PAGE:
Lula Leaves Hospital After First Chemotherapy Session

Lula meets Rousseff in hospital Former President Luiz Inácio Lula da Silva should be released later today from the Syrian-Lebanese Hospital in São Paulo, where he was hospitalized on Monday for treatment of a throat cancer.

Before leaving he should a light lunch. Oncologist Paul Hoff, from the team that deals with the former president, said Lula slept well during the night, after the first chemotherapy session.

The former president was submitted yesterday to the first of a series of three chemotherapy sessions. The next will occur in 21 days. The initial session lasted about three hours so that the treatment would cause less intense side effects.

Brazilian president Dilma Rousseff, together with the finance minister, Guido Mantega, the Secretary-General of the Presidency, Gilberto Carvalho, and the special advisor for international affairs, Marco Aurélio Garcia, visited yesterday the former president. Upon leaving, Rousseff said she is confident Lula will soon recover. She also revealed she found him cheerful and in a good mood.

The hospital is expected to issue today a medical bulletin on the health status of the former president. On October 29, he was diagnosed with a tumor of approximately 3 cm in the larynx. Doctors said the disease is in a stage of development called T2 and has not yet reached the vocal cords.

A biopsy showed that the aggressiveness of the tumor is average and it was caught relatively early. Lula must go through three rounds of chemotherapy later this year and one of radiotherapy in early 2012. Aides to former President said he canceled all trips scheduled through the end of January.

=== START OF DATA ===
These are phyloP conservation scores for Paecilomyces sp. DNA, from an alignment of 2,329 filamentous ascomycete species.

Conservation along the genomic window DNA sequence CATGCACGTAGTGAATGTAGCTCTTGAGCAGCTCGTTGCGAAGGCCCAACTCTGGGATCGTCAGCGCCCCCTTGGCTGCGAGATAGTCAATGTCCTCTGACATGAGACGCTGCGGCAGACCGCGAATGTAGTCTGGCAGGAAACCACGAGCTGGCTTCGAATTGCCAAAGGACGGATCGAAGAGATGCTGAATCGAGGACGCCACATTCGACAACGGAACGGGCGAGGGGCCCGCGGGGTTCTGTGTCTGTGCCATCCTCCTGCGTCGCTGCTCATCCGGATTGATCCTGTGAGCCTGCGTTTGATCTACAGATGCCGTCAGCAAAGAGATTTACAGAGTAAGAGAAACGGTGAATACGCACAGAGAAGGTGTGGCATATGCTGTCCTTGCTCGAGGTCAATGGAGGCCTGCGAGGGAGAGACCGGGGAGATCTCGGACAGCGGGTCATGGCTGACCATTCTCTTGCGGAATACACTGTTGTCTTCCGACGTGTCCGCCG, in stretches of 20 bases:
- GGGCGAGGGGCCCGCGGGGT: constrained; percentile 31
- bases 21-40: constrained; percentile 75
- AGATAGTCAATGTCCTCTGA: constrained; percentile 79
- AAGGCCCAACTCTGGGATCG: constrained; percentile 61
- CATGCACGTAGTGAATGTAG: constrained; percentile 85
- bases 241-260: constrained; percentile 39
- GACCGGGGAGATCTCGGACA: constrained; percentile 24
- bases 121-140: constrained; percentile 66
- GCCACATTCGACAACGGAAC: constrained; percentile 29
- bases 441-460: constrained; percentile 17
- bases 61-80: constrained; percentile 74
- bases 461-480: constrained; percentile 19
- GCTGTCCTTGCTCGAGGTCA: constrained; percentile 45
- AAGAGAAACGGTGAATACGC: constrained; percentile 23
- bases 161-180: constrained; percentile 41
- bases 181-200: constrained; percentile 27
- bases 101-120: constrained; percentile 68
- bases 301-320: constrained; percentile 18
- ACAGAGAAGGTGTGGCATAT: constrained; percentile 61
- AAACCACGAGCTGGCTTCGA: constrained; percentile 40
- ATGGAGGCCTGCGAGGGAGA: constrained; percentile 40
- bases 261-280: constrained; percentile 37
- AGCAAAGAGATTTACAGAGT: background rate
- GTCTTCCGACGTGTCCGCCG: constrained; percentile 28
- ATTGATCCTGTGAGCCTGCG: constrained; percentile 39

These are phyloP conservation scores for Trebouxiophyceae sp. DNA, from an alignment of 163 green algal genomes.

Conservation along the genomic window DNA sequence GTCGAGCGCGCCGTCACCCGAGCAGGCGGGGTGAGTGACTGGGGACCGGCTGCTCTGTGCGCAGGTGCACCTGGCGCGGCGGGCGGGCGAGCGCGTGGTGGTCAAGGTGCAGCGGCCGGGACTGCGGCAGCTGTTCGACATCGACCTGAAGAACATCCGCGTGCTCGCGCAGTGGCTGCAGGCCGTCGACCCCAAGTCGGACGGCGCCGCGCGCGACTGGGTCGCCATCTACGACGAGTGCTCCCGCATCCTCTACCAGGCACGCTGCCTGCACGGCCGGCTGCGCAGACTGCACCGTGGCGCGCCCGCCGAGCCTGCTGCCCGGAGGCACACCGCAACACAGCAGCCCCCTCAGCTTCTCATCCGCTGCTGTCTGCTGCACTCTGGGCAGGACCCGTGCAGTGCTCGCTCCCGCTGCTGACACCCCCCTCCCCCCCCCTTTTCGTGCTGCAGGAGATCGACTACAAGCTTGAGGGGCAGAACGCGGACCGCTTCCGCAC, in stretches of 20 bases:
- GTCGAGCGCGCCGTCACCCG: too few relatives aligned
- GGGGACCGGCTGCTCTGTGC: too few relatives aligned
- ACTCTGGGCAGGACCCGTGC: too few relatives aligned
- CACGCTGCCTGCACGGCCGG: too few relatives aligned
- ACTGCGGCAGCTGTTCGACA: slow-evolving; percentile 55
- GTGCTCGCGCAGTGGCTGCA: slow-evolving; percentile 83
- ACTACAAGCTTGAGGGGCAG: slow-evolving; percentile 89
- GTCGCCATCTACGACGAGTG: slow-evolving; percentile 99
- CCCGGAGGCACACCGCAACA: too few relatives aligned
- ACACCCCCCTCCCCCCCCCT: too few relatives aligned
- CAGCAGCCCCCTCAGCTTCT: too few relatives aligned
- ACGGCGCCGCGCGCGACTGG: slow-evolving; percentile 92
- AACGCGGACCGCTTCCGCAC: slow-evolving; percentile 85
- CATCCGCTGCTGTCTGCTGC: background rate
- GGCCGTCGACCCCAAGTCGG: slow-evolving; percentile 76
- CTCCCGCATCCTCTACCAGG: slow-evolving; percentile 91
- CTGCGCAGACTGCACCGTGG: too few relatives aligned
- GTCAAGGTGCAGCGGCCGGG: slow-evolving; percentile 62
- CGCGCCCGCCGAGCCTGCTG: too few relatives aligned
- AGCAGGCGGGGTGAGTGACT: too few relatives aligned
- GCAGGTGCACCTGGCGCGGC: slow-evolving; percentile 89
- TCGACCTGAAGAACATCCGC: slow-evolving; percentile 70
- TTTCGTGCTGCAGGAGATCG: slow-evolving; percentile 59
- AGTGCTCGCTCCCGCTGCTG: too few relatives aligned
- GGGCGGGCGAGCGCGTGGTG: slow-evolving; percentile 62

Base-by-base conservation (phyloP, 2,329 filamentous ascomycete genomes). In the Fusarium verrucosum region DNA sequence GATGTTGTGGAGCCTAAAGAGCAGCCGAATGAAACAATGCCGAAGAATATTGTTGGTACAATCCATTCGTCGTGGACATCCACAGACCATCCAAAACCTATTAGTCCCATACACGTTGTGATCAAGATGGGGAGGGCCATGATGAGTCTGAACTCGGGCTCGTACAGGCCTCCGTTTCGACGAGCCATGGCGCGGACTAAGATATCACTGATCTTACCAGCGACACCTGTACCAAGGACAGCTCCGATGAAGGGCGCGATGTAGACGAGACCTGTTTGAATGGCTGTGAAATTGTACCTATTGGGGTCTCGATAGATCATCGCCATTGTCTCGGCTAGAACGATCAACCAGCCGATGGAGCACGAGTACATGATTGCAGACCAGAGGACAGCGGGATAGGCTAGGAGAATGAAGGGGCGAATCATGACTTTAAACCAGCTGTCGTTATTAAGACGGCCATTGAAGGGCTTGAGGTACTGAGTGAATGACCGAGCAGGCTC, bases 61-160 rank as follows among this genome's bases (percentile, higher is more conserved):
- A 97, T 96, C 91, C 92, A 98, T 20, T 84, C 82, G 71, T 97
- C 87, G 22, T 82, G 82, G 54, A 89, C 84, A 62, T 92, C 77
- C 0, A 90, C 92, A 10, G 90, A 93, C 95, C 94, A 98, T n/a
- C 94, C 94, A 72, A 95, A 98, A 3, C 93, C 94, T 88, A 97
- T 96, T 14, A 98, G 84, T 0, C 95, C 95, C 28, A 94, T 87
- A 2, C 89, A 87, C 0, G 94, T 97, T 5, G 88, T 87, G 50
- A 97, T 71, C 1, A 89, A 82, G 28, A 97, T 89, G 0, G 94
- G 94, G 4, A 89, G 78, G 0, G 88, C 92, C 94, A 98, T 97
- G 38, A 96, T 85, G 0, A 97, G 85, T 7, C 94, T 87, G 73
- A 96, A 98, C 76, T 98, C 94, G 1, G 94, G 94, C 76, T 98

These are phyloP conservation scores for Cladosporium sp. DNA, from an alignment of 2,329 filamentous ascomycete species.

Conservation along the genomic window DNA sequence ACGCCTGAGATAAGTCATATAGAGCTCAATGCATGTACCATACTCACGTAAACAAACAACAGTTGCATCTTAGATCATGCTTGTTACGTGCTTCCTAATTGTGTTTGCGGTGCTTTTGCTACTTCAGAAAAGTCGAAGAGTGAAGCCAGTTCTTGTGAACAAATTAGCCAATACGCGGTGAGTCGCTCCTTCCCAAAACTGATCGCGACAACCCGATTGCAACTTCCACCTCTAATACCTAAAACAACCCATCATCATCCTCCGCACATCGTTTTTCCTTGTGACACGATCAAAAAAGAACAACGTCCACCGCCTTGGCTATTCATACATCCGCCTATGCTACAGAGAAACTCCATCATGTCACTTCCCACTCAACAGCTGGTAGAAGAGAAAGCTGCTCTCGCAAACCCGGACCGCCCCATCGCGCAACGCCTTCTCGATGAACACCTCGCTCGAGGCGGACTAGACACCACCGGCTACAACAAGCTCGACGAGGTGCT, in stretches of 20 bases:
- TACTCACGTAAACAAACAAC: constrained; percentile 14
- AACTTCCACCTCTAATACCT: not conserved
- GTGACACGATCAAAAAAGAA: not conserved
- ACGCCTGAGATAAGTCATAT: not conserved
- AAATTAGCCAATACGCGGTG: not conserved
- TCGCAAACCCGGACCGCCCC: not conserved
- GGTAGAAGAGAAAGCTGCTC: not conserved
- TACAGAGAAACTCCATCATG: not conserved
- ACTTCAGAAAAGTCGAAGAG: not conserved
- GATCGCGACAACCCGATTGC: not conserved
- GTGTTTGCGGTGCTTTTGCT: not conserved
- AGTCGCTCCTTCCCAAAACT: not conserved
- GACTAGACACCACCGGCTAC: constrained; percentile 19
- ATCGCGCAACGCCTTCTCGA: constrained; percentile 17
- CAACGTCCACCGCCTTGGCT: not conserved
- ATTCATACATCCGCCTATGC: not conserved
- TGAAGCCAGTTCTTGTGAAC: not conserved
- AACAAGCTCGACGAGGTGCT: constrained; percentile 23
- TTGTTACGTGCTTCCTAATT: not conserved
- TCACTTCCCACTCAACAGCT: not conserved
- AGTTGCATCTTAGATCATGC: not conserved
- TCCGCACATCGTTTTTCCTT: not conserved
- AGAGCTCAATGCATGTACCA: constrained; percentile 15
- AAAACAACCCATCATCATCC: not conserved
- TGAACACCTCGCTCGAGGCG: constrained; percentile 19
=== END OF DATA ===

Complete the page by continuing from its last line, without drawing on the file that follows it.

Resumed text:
On Thursday, Lula commemorated his 66th birthday and during the party complained of a period of prolonged hoarseness. It was suggested he do some medical exams and he did so on Friday. He spent most of Saturday in hospital recovering from a biopsy.

When news of Lula’s cancer was announced at a Ibero-Latin American summit in Asuncion the president of Paraguay, Fernando Lugo, pointed out that he himself, along with Lula’s successor, Dilma Rousseff, and the president of Venezuela, Hugo Chavez, have all had cancer. The president of Ecuador, Rafael Correa, lamented the news but said Lula was “a fighter who was used to winning big challenges.”

The president of the opposition party (PSDB), Sergio Guerra, declared that “Lula still has a big contribution to make to the national political debate,” and sent wishes for his rapid recovery. Roberto Freire (PPS), praised Lula for not hiding the diagnosis. “He acted correctly. It is rare for politicians to be so forthcoming about these things,” he declared.

President Dilma Rousseff sent a personal message to Lula, encouraging him by describing her own case. “As everyone knows, I went through this myself. Thanks to preventive exams my cancer was found early. I went through the same treatment by the competent team of doctors at the same hospital (Hospital Sírio-Libanês) that allowed me a complete recovery. I am certain the same will happen in the case of Lula.”

Smoking and Drinking

According to the president of the Brazilian Society of Clinical Oncology, Enaldo Melo de Lima, when cancer of the larynx, or the voice box, is discovered early, the chances of cure are above 70%. Even in advanced cases, the cure rate is around 50%.

The normal treatment is chemotherapy and radiotherapy. But Melo de Lima says that in some cases surgery may be necessary with the removal of the larynx and loss of voice.

“The main problem with laryngeal cancer is that some patients do not respond to what we call conservative treatment, that is, chemotherapy and radiotherapy, so we have to be more aggressive and remove the larynx that means loss of voice,” explained doctor Melo de Lima.

Brazil’s National Cancer Institute (INCA), reports that smokers have ten times more probability of getting laryngeal cancer than people who do not smoke. And smokers who drink a lot are 43 times more likely to get it

ABr

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